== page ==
Interestingly, during the time period that I revisited “Demon’s Night,” it was actually reviewed by Red Adept. Since the early days of the kindle, Red Adept has been one of the most visible reviewers of eBooks and over time she has reached a stature that is unique among eBook reviewers. I am no exaggerating when I say that I sighed in relief upon seeing the 4.5 star rating. See, I had sent the book to Red Adept for review about a year ago — yes, that’s how long the review queue seems to be — and as a result, it was the version before my rewrite. To see that even that version impressed a 4.5 star rating upon the reviewer, is more than I had hoped for. Of course, I wish she had read the new version, but such is life. The only criticism leveled against the book was in the writing of the book — all things I have thoroughly addressed in the recent revision. It makes me wonder if it would actually have been possible for “Demon’s Night” to get a full 5-star rating at Red Adept if the timing had been a little different. Ah well… 4.5 stars is pretty awesome, too, and I am a very happy camper.

If there are any reviewers out there, reading this, feel free to drop me a line if you are interested in checking out the new version “Demon’s Night” or any one of my other books.

It appears that my series on eBook formatting has become a major draw here on this blog and not a day goes by where I don’t receive an email or comment post with formatting related questions. Since this seems such a hot topic, and since a lot of people seem to come to this blog for that tutorial in particular, I have set up a box in the upper right hand corner that links directly to the tutorial, because with new posts pushing the eBook formatting series further and further back, it actually became a little tedious to locate. So, now you all have a nice quick link on every page. How do you like that?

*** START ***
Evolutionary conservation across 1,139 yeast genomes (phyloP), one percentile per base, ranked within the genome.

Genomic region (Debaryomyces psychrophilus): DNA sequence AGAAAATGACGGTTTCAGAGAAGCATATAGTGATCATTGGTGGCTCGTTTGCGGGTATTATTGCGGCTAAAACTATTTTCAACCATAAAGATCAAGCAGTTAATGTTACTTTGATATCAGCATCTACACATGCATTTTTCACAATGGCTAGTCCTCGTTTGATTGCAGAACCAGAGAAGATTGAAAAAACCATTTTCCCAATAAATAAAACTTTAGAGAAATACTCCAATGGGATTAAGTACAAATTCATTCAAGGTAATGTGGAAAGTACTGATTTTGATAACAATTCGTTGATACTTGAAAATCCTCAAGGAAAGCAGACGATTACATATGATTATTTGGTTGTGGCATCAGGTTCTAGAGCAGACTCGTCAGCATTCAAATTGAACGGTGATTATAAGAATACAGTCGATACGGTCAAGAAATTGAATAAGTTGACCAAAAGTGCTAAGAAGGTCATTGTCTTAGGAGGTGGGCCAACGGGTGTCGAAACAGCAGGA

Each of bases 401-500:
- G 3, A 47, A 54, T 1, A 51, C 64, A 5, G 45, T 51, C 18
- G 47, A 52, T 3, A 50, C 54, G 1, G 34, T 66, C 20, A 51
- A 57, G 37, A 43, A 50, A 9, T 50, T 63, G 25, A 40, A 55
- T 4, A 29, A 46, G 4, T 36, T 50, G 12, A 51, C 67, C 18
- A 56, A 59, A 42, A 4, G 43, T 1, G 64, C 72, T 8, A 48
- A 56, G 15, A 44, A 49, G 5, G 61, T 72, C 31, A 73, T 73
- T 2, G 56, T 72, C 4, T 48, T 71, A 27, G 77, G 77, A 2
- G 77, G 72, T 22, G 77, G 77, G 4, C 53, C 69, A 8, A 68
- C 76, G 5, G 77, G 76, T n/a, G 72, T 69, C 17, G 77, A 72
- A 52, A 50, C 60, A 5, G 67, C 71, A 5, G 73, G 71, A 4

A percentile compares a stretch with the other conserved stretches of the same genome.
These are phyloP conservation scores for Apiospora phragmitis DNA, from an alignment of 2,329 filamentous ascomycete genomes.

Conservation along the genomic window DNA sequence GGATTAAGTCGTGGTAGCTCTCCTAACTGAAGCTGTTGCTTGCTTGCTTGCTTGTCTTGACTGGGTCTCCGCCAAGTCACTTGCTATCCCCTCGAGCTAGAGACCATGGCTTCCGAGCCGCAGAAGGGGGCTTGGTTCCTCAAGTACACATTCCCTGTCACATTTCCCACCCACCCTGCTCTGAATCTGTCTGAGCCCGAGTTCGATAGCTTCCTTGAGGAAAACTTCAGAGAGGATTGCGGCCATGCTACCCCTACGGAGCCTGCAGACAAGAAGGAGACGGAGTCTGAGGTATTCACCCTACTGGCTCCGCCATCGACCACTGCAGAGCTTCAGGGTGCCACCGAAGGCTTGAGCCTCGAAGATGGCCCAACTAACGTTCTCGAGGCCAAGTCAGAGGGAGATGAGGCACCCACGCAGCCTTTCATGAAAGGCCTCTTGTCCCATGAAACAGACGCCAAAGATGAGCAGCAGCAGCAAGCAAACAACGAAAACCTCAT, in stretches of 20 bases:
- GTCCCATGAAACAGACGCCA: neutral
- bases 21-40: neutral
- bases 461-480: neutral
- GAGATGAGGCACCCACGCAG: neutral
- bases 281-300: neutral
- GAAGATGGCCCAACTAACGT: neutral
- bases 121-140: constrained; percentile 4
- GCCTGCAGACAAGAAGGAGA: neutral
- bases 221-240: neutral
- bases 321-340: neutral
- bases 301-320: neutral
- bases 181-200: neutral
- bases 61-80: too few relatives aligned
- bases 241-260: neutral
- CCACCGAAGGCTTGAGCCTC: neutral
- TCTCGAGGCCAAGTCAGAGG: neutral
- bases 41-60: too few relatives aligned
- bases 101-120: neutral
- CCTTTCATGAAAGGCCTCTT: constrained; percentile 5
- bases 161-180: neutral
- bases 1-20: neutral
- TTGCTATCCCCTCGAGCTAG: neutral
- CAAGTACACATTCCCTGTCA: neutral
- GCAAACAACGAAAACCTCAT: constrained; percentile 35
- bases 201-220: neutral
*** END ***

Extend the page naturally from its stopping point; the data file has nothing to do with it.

The series has also led to a few contract projects. I have just completed an eBook formatting project for a major New York Times best selling author that I think looks like a million bucks. If you want me to handle your eBook formatting, feel free to get in touch and ask for a quote.

Now back to my current work in progress. Did I mention that I started writing a modern-day thriller? Well, now you know…


The truth about Jason Dark

As you probably know by now, my Jason Dark mysteries are about a homeless Leprechaun who lays golden eggs and throws rainbows at people to make them go shave their heads so they can learn to inhale soup instead of eating it…